"A mobocrat—our enemy—and you have taken favours from him—a minion of the devil?—shame!"

The girl looked up.

"He was kind; you don't realise that he has probably saved their lives. Indeed, you must let him in and thank him."

"Not I!"

The mother interposed hurriedly.

"Yes, yes, laddie! You know not how high-handed they have been. They expelled all but us, and some they have maltreated shamefully. This one has been kind to us. Open the door."

"I dare not face him—I may not contain myself!"

The knock was repeated more loudly. The girl went up to him and put her hands on his shoulders to draw him away.

"Be reasonable," she pleaded, in low tones, "and above all, be polite to him."

She put him gently aside and drew back the door. On the threshold smiled the young captain he had watched from the window that morning, marching at the head of his company. His cap was doffed, and his left hand rested easily on the hilt of his sword. He stepped inside as one sure of his welcome.

"Good morning, Miss Prudence, good morning, Mr. Rae, good morning, madam—good morning—"

He looked questioningly at the stranger. Prudence stepped forward.

"This is Joel Rae, Captain Girnway."

They bowed, somewhat stiffly. Each was dark. Each had a face to attract women. But the captain was at peace with the world, neatly uniformed, well-fed, clean-shaven, smiling, pleasant to look upon, while the other was unshaven, hollow-cheeked, gaunt, roughly dressed, a thing that had been hunted and was now under ban. Each was at once sensible of the contrast between them, and each was at once affected by it: the captain to a greater jauntiness, a more effusive affability; the other to a stonier sternness.

"I am glad to know you have come, Mr. Rae. Your people have worried a little, owing to the unfortunate circumstances in which they have been placed."

"I—I am obliged to you, sir, in their behalf, for your kindness to my father and mother and to Miss Corson here."

"You are a thousand times welcome, sir. Can you tell me when you will wish to cross the river?"

"At the very earliest moment that God and the mob will let us. To-morrow morning, I hope."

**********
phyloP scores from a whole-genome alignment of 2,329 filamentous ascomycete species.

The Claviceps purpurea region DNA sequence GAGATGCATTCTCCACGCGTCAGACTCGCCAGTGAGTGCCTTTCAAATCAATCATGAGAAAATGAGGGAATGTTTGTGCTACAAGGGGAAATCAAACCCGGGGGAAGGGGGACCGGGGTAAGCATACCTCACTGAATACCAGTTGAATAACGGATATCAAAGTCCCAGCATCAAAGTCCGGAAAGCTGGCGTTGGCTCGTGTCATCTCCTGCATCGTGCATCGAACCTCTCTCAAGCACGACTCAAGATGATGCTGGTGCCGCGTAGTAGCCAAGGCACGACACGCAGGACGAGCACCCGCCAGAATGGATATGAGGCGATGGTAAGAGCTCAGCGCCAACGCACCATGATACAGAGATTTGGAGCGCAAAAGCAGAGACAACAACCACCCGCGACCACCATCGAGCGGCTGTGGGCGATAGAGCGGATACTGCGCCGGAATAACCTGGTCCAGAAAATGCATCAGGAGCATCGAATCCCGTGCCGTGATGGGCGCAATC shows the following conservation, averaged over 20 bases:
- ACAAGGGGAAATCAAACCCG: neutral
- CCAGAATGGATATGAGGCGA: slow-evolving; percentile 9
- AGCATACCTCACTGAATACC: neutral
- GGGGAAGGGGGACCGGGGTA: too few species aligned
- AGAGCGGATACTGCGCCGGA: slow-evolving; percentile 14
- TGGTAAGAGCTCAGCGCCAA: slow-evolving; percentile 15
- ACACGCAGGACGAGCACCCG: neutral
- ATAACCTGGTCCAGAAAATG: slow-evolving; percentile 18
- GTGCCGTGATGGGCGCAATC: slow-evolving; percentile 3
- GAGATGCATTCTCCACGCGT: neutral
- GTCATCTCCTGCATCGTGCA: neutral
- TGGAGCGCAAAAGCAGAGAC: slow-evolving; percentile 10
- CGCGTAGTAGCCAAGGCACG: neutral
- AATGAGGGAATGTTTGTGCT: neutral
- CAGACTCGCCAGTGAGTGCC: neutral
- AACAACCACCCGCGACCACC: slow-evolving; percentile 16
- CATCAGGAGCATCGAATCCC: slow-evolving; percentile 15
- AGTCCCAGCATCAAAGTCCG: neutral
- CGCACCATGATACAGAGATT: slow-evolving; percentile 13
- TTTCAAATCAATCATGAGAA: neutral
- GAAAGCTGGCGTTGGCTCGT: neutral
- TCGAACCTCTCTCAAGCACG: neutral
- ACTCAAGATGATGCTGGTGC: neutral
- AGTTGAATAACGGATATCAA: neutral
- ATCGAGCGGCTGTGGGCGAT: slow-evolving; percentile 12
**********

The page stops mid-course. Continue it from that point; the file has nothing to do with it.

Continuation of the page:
"This has not been agreeable to me, believe me—"

"Far less so to us, you may be sure; but we shall be content again when we can get away from all your whiggery, democratism, devilism, mobism!"

He spoke with rising tones, and the other flushed noticeably about the temples.

"Have your wagons ready to-morrow morning, then, Mr. Rae—at eight? Very well, I shall see that you are protected to the ferry. There has been so much of that tone of talk, sir, that some of our men have resented it."

He turned pleasantly to Prudence.

"And you, Miss Prudence, you will be leaving Nauvoo for Springfield, I suppose. As you go by Carthage, I shall wish to escort you that far myself, to make sure of your safety."

The lover turned fiercely, seizing the girl's wrist and drawing her toward him before she could answer.

"Her goal is Zion, not Babylon, sir—remember that!"

She stepped hastily between them.

"We will talk of that to-morrow, Captain," she said, quickly, and added, "You may leave us now for we have much to do here in making ready for the start."

"Until to-morrow morning, then, at eight."

He bowed low over the hand she gave him, gracefully saluted the others, and was gone.


A Fair Apostate

She stood flushed and quick-breathing when the door had shut, he bending toward her with dark inquiry in his eyes. Before she spoke, he divined that under her nervousness some resolution lay stubbornly fixed.

"Let us speak alone," she said, in a low voice. Then, to the old people, "Joel and I will go into the garden awhile to talk. Be patient."

"Not for long, dear; our eyes are aching for him."

"Only a little while," and she smiled back at them. She went ahead through the door by which they had first entered, and out into the garden at the back of the house. He remembered, as he followed her, that since he had arrived that morning she had always been leading him, directing him as if to a certain end, with the air of meaning presently to say something of moment to him.

They went past the rose-bush near which she had stood when he first saw her, and down a walk through borders of marigolds. She picked one of the flowers and fixed it in his coat.